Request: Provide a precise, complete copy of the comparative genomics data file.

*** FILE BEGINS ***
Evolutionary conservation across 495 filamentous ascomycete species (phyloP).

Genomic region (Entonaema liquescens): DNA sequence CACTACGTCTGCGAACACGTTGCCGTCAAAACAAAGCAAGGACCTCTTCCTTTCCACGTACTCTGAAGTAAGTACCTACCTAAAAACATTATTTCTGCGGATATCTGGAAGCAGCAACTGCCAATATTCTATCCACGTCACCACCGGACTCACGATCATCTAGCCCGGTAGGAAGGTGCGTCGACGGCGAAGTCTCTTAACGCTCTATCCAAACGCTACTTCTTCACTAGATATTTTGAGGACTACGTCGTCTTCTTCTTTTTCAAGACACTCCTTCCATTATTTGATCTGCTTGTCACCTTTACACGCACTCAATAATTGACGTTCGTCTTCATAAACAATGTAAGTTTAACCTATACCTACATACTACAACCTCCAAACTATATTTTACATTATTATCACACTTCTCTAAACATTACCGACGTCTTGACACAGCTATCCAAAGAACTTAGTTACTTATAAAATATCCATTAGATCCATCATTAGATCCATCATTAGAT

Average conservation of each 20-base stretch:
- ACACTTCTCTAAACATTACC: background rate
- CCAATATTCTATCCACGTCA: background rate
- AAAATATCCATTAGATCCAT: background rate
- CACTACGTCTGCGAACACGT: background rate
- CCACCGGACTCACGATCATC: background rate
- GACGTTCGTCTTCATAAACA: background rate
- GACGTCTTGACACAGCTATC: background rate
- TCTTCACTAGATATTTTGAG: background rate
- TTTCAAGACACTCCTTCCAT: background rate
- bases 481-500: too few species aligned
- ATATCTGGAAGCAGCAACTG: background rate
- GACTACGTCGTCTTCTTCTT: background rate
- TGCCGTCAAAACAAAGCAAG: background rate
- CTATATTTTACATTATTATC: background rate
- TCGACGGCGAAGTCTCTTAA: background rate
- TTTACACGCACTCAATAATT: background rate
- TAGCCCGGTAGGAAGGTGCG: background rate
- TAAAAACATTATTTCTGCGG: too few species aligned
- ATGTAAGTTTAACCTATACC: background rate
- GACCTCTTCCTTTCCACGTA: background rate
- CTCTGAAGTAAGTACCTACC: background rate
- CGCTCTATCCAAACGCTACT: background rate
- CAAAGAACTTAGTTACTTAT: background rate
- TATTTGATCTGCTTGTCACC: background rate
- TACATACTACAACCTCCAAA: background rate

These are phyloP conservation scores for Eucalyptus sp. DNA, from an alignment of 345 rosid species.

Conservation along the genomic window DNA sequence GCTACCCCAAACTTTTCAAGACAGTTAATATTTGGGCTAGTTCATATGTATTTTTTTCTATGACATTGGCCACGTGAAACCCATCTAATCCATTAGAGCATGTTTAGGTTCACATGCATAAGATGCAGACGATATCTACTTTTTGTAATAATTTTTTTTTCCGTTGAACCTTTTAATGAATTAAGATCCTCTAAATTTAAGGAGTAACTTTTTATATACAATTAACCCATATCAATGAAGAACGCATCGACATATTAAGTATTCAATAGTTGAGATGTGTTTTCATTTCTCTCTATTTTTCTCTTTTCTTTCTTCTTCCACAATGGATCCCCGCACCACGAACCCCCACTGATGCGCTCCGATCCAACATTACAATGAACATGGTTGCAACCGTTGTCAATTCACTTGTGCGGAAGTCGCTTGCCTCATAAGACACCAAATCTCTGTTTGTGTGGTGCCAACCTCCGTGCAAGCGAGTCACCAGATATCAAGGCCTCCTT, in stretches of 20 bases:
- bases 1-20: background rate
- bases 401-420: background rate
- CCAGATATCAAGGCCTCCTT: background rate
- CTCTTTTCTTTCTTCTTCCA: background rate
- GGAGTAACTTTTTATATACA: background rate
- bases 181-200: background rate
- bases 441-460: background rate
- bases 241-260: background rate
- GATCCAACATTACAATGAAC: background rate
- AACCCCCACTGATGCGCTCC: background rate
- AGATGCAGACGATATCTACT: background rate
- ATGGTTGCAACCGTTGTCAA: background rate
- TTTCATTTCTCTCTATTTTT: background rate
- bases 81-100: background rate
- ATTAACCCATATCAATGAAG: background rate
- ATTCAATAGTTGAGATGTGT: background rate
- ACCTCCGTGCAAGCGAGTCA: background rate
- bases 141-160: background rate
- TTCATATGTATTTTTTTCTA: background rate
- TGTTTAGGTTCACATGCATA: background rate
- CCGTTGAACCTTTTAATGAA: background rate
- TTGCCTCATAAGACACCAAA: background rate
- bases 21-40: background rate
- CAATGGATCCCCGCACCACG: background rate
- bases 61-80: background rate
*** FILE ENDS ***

Evolutionary conservation across 495 filamentous ascomycete species (phyloP).

Genomic region (Entonaema liquescens): DNA sequence CACTACGTCTGCGAACACGTTGCCGTCAAAACAAAGCAAGGACCTCTTCCTTTCCACGTACTCTGAAGTAAGTACCTACCTAAAAACATTATTTCTGCGGATATCTGGAAGCAGCAACTGCCAATATTCTATCCACGTCACCACCGGACTCACGATCATCTAGCCCGGTAGGAAGGTGCGTCGACGGCGAAGTCTCTTAACGCTCTATCCAAACGCTACTTCTTCACTAGATATTTTGAGGACTACGTCGTCTTCTTCTTTTTCAAGACACTCCTTCCATTATTTGATCTGCTTGTCACCTTTACACGCACTCAATAATTGACGTTCGTCTTCATAAACAATGTAAGTTTAACCTATACCTACATACTACAACCTCCAAACTATATTTTACATTATTATCACACTTCTCTAAACATTACCGACGTCTTGACACAGCTATCCAAAGAACTTAGTTACTTATAAAATATCCATTAGATCCATCATTAGATCCATCATTAGAT

Average conservation of each 20-base stretch:
- ACACTTCTCTAAACATTACC: background rate
- CCAATATTCTATCCACGTCA: background rate
- AAAATATCCATTAGATCCAT: background rate
- CACTACGTCTGCGAACACGT: background rate
- CCACCGGACTCACGATCATC: background rate
- GACGTTCGTCTTCATAAACA: background rate
- GACGTCTTGACACAGCTATC: background rate
- TCTTCACTAGATATTTTGAG: background rate
- TTTCAAGACACTCCTTCCAT: background rate
- bases 481-500: too few species aligned
- ATATCTGGAAGCAGCAACTG: background rate
- GACTACGTCGTCTTCTTCTT: background rate
- TGCCGTCAAAACAAAGCAAG: background rate
- CTATATTTTACATTATTATC: background rate
- TCGACGGCGAAGTCTCTTAA: background rate
- TTTACACGCACTCAATAATT: background rate
- TAGCCCGGTAGGAAGGTGCG: background rate
- TAAAAACATTATTTCTGCGG: too few species aligned
- ATGTAAGTTTAACCTATACC: background rate
- GACCTCTTCCTTTCCACGTA: background rate
- CTCTGAAGTAAGTACCTACC: background rate
- CGCTCTATCCAAACGCTACT: background rate
- CAAAGAACTTAGTTACTTAT: background rate
- TATTTGATCTGCTTGTCACC: background rate
- TACATACTACAACCTCCAAA: background rate

These are phyloP conservation scores for Eucalyptus sp. DNA, from an alignment of 345 rosid species.

Conservation along the genomic window DNA sequence GCTACCCCAAACTTTTCAAGACAGTTAATATTTGGGCTAGTTCATATGTATTTTTTTCTATGACATTGGCCACGTGAAACCCATCTAATCCATTAGAGCATGTTTAGGTTCACATGCATAAGATGCAGACGATATCTACTTTTTGTAATAATTTTTTTTTCCGTTGAACCTTTTAATGAATTAAGATCCTCTAAATTTAAGGAGTAACTTTTTATATACAATTAACCCATATCAATGAAGAACGCATCGACATATTAAGTATTCAATAGTTGAGATGTGTTTTCATTTCTCTCTATTTTTCTCTTTTCTTTCTTCTTCCACAATGGATCCCCGCACCACGAACCCCCACTGATGCGCTCCGATCCAACATTACAATGAACATGGTTGCAACCGTTGTCAATTCACTTGTGCGGAAGTCGCTTGCCTCATAAGACACCAAATCTCTGTTTGTGTGGTGCCAACCTCCGTGCAAGCGAGTCACCAGATATCAAGGCCTCCTT, in stretches of 20 bases:
- bases 1-20: background rate
- bases 401-420: background rate
- CCAGATATCAAGGCCTCCTT: background rate
- CTCTTTTCTTTCTTCTTCCA: background rate
- GGAGTAACTTTTTATATACA: background rate
- bases 181-200: background rate
- bases 441-460: background rate
- bases 241-260: background rate
- GATCCAACATTACAATGAAC: background rate
- AACCCCCACTGATGCGCTCC: background rate
- AGATGCAGACGATATCTACT: background rate
- ATGGTTGCAACCGTTGTCAA: background rate
- TTTCATTTCTCTCTATTTTT: background rate
- bases 81-100: background rate
- ATTAACCCATATCAATGAAG: background rate
- ATTCAATAGTTGAGATGTGT: background rate
- ACCTCCGTGCAAGCGAGTCA: background rate
- bases 141-160: background rate
- TTCATATGTATTTTTTTCTA: background rate
- TGTTTAGGTTCACATGCATA: background rate
- CCGTTGAACCTTTTAATGAA: background rate
- TTGCCTCATAAGACACCAAA: background rate
- bases 21-40: background rate
- CAATGGATCCCCGCACCACG: background rate
- bases 61-80: background rate